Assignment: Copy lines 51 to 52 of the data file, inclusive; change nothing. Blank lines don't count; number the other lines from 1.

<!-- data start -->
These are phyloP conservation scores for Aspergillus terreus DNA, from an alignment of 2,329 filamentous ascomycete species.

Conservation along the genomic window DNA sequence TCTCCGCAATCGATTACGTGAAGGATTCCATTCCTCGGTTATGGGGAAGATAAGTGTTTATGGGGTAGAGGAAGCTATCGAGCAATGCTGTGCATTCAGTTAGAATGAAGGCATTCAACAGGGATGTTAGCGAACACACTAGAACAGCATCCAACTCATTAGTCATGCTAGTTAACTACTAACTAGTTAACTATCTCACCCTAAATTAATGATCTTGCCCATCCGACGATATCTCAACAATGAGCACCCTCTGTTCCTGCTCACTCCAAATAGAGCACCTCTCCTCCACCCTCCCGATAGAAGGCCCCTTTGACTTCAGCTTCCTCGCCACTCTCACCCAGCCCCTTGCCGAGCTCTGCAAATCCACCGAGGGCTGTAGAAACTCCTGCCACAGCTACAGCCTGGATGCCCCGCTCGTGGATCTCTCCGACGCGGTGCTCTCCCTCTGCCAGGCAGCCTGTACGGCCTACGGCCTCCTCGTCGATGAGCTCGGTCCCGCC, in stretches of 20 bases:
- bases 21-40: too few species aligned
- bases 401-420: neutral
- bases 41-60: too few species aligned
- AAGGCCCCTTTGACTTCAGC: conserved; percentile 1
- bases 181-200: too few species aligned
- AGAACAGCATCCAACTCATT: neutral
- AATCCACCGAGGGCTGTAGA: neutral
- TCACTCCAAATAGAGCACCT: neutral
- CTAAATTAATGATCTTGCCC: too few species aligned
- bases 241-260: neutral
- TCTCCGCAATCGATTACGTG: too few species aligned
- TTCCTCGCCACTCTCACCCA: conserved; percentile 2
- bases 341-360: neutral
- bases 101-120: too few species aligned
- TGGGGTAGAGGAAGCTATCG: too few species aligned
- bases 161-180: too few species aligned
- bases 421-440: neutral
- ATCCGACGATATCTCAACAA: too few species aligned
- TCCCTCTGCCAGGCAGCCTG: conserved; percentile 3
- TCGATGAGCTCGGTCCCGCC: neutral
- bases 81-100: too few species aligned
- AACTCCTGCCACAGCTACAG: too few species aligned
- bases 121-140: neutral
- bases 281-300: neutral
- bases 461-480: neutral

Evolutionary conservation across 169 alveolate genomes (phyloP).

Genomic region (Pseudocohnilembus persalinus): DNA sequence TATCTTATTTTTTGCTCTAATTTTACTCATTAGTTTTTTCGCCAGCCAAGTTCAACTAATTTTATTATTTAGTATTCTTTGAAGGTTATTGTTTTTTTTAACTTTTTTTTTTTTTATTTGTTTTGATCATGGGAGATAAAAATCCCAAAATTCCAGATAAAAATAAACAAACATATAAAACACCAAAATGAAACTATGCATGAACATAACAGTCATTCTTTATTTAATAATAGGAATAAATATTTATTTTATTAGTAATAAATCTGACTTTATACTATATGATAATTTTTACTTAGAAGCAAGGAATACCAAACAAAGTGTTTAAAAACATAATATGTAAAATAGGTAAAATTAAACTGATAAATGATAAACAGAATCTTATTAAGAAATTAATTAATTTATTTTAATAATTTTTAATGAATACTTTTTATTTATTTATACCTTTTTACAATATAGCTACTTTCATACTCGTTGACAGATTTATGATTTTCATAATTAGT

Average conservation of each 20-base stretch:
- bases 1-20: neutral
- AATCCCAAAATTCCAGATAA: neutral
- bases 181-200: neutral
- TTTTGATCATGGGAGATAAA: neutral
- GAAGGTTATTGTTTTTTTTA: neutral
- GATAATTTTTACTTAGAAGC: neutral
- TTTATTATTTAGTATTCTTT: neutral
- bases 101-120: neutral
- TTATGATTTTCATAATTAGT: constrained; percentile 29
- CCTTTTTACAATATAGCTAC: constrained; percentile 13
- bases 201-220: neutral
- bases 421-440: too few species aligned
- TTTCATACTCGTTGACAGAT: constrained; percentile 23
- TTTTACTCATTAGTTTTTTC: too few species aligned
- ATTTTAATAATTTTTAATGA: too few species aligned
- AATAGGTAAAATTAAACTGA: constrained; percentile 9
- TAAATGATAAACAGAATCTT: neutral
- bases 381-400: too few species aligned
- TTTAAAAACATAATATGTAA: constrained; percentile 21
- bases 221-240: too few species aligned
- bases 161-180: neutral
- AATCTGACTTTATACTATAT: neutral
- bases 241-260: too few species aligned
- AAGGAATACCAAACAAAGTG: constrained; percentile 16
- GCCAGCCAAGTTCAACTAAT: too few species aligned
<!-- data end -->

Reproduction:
- bases 161-180: neutral
- AATCTGACTTTATACTATAT: neutral